Jim McCormick" />
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Monday, October 2, 2023


Internet group needs new tactics

I have found myself facing a moral dilemma. I’ve been following the saga of the Internet group Anonymous (whose base of operations is none other than 4chan.org’s infamous random image board) in its struggle against the morally repulsive Church of Scientology, mostly in fits of giggles.

While I laud its goal of trying to bring an end to Scientology’s pyramid scheme, I’m uneasy about the methods the members are using to achieve that goal.

This latest round of the seemingly eternal flame war between Scientology and the Internet started with a YouTube video of Tom Cruise making an acceptance speech for an award that Scientology’s leaders gave him – the Freedom Medal of Valor. The video has since reappeared on www.Gawker.com, and is also hosted on several other sites that have posted the takedown notices they received for their readers to mock.

Most of Anonymous’ tactics include posting ill-gotten and formerly secret internal Scientology documents to various Web sites, then submitting those sites to high-traffic social bookmarking services such as www.digg.com, reddit.com and del.icio.us, where the links quickly make the first page. The documents generally detail the not-quite-religious information that Scientology tries to sell to its victims. Of course, given the scam’s background as the cash cow of an inadequate science fiction author, most of these documents read less like some kind of text of enlightenment and more like a bad episode of the original Star Trek. Disseminating this information is probably the best tactic in fighting scams like Scientology, though one must ask where Anonymous operatives got this information.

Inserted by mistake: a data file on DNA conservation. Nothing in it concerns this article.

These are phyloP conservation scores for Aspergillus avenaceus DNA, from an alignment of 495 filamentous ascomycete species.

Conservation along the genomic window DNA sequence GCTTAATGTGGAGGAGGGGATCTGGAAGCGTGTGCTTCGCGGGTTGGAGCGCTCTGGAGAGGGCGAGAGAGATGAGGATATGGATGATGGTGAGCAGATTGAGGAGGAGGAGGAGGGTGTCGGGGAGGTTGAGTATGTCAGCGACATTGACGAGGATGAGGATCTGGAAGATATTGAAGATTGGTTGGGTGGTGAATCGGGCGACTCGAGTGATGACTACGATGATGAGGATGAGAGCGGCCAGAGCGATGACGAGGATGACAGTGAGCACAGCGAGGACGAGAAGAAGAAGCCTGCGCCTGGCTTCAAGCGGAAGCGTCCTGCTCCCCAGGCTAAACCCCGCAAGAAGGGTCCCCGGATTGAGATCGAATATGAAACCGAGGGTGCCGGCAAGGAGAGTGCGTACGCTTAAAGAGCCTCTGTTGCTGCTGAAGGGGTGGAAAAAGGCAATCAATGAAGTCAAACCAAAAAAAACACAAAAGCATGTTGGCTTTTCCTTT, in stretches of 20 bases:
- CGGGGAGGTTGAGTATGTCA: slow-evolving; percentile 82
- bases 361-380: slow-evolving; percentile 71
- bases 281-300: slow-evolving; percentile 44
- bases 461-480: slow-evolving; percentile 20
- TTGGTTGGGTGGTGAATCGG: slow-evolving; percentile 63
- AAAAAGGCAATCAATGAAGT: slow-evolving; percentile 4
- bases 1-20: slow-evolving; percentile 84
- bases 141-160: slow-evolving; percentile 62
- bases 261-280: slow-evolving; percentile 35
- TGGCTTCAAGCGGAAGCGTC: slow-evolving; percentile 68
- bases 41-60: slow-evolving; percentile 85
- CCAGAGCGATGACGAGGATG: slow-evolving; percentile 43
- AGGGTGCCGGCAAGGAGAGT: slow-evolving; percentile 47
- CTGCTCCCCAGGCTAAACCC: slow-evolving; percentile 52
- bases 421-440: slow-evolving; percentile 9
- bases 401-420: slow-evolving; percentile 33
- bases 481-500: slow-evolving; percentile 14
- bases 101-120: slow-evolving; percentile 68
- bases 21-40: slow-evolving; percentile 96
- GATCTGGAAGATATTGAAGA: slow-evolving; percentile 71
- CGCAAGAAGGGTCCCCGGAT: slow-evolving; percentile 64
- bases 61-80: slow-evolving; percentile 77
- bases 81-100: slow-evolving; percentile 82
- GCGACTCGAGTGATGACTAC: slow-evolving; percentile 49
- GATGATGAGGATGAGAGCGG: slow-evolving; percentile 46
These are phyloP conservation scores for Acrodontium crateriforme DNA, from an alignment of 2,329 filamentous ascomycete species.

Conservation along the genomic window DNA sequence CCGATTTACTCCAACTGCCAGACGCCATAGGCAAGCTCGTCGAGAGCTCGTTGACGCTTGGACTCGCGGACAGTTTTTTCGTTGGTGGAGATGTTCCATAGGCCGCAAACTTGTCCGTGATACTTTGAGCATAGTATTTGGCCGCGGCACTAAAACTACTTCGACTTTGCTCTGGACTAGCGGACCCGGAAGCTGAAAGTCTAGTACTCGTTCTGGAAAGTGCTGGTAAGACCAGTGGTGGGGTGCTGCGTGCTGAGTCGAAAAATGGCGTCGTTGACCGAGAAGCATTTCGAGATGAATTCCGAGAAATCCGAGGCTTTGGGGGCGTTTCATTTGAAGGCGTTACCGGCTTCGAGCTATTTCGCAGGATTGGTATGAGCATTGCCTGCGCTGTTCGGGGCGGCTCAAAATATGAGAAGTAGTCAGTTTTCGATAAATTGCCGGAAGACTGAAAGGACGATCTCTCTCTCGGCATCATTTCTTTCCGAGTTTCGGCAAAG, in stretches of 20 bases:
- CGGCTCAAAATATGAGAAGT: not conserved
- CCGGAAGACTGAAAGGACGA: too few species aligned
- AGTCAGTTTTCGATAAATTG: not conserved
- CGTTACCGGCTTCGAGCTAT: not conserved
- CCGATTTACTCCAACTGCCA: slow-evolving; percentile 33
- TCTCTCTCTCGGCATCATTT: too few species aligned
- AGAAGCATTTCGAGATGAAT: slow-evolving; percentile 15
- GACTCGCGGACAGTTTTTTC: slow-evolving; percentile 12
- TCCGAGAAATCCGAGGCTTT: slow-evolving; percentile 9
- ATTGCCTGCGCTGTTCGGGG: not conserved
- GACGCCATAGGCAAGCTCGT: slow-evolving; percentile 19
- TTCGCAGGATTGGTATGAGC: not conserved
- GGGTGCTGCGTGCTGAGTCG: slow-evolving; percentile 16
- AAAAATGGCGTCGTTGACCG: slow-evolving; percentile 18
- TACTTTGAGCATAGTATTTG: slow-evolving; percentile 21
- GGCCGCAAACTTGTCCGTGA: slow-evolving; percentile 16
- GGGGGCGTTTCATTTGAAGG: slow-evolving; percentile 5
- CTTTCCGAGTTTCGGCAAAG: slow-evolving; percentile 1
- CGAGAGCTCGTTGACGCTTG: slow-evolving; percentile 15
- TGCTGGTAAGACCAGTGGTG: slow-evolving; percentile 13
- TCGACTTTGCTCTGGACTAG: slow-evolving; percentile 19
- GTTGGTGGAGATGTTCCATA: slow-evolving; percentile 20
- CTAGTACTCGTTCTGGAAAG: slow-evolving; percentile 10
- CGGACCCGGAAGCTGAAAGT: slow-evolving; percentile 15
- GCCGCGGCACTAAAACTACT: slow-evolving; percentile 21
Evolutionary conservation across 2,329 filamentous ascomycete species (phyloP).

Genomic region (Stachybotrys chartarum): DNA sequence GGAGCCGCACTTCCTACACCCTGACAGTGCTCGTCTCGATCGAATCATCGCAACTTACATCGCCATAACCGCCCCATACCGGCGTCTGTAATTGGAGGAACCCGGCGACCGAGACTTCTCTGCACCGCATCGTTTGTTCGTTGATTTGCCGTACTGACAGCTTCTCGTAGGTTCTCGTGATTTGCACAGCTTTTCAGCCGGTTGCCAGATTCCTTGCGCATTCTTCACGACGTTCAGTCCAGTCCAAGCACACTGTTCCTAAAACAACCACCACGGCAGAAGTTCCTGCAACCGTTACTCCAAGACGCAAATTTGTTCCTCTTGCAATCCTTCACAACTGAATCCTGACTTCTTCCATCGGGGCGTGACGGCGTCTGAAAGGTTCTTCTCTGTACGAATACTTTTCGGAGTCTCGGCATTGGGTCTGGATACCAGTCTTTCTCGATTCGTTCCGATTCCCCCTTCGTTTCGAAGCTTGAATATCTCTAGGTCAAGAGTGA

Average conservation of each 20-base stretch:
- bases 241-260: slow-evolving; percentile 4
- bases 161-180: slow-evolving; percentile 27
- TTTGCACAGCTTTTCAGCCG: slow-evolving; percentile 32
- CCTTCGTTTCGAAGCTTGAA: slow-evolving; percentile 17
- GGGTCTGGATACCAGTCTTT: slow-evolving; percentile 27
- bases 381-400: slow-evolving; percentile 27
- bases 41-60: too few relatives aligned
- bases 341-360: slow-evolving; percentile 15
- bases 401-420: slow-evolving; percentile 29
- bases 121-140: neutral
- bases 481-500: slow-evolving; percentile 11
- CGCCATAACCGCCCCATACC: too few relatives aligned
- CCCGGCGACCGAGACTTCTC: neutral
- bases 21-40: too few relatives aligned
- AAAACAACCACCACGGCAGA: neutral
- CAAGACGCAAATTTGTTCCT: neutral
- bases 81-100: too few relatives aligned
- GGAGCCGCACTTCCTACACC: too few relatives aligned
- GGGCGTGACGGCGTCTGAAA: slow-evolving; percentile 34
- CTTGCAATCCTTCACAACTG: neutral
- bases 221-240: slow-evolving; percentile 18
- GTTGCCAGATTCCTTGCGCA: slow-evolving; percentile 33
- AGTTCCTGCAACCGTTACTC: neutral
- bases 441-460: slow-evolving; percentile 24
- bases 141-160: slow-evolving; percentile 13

However, Anonymous’ work isn’t just limited to making statements on various Web sites. It has also launched service attacks on Scientology-owned sites. It is this particular tactic which is worrisome, simply because it most likely means that a botnet is at work, and a large number of people are probably participating in this attack without their knowledge and expressed consent. While taking down someone’s Web server may occasionally feel quite right, the security risk to other users is too great to be written off as collarteral damage. Most botnet-creating software is riddled with security holes that would be quite useful to identity thieves.

The best way to fight any scammer is through the dissemination of information and by resisting any threats that the scammer’s operatives make. This is still the case with Scientology: every leaked document makes the group seem increasingly insane, discrediting both the claims Scientology makes and the people making those claims. There should not be an attempt to silence anyone, but rather make the hucksters and charlatans hang their heads in shame and walk away.

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